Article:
Here’s a sentence I never thought I’d read outside of a cyberpunk novel: “The world’s largest Communist government is co-developing a 40-square-mile business and recreation complex entirely devoted to the metaverse.”
But as it turns out, this is more or less the case. Recently unveiled under the unassuming moniker of the China Recreation District (or CRD), the project is a government/corporate partnership currently being built in Western Beijing. The English version of the official site is a bit confusing, but Chris Sherman of Virtual World News was in China recently, and just reported some first-hand details, among them:
– Set for a June 2008 launch (just in time for the Beijing Olympics in August), the CRD has already partnered with China Mobile, the country’s largest cell phone operator, and China’s Everbright Bank, which suggests some kind of micro-transaction/virtual currency setup, though details apparently haven’t been finalized.
– The CRD complex will include a corporate park, a public center showcasing numerous virtual worlds, and a “DOTMAN” brand to aggregate various online world services (games, shopping, etc.); the organization expects 150 million users (!) by 2010.
– Entropia Universe will provide a virtual world platform for the CRD, but 10 or more other virtual worlds will also be featured there, including Chinese-based HiPiHi and probably Second Life via RTMAsia, Linden Lab’s representative in China.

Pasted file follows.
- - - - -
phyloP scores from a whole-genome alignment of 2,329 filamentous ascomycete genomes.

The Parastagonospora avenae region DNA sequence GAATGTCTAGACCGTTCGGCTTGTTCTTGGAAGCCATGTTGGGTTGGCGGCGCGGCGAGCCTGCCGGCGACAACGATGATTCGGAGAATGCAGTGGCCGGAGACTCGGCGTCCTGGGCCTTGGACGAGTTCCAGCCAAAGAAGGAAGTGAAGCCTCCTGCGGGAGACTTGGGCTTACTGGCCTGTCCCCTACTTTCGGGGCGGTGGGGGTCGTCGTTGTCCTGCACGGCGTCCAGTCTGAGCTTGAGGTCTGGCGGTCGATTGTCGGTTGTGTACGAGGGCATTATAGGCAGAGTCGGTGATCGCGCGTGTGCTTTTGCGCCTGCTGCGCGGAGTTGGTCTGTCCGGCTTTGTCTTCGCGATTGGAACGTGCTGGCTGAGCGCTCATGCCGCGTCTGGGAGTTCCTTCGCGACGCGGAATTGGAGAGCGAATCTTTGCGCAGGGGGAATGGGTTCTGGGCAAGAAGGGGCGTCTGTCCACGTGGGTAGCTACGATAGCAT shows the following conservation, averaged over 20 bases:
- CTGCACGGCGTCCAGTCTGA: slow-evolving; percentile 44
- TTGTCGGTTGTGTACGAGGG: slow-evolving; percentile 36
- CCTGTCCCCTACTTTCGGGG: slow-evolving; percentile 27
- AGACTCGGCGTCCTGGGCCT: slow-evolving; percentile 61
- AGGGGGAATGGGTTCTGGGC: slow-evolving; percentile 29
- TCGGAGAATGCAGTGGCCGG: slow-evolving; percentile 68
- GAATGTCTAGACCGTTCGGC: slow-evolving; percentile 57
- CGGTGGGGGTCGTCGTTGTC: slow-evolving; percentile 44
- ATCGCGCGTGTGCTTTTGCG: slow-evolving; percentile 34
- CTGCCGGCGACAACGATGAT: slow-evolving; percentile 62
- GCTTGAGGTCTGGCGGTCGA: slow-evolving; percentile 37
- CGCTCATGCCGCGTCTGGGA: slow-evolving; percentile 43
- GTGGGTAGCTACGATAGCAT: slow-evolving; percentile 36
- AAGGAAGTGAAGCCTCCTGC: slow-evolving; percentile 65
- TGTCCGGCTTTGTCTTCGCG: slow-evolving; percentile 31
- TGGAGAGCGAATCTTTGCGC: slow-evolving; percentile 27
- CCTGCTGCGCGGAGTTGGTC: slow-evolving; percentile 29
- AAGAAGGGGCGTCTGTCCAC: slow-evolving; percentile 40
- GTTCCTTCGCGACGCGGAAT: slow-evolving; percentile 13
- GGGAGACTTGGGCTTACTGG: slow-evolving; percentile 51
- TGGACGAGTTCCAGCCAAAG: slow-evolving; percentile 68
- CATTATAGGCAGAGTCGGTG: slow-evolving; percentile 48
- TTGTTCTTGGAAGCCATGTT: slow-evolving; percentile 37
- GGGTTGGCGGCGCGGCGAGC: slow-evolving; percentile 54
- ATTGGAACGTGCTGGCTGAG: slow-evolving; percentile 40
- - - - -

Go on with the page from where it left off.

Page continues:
“To be honest,” writes Sherman, “I’m still trying to understand [what] the government’s role is in the business and am curious to what extent the government will be able to drive business adoption as well as consumer adoption.” This kind of confusion is applicable to many of the enterprises based in China, and it’s a cause of both interest and concern. On the plus side, it suggests the government is serious about further fostering a local virtual worlds/online games industry that’s already competitive with formerly dominant South Korea. And if you believe virtual worlds will be integral to the Internet’s next generation, it’s also a move to own a central stake in our online future. (The metaverse meets the middle kingdom.)
The concerns are, of course, more obvious. While it’s a truism to say China is only nominally Communist, the government’s sporadic bursts of ideological authoritarianism are often most evident around Internet-based services, not just in censorship (something I recently discussed with Linden Lab CEO Philip Rosedale and wrote about on my Second Life blog), but in the cultural/economic legitimacy of online worlds in the first place. Last year, for example, the government issued a warning against “QQ” virtual currency, and has, since 2002 , maintained tight restrictions on Internet gaming cafes. Is the CRD working at cross purposes to all of this, or is it actually part of a government move aimed at better controlling the industry — by partly co-opting it?
Image credit: www.crd.gov.cn.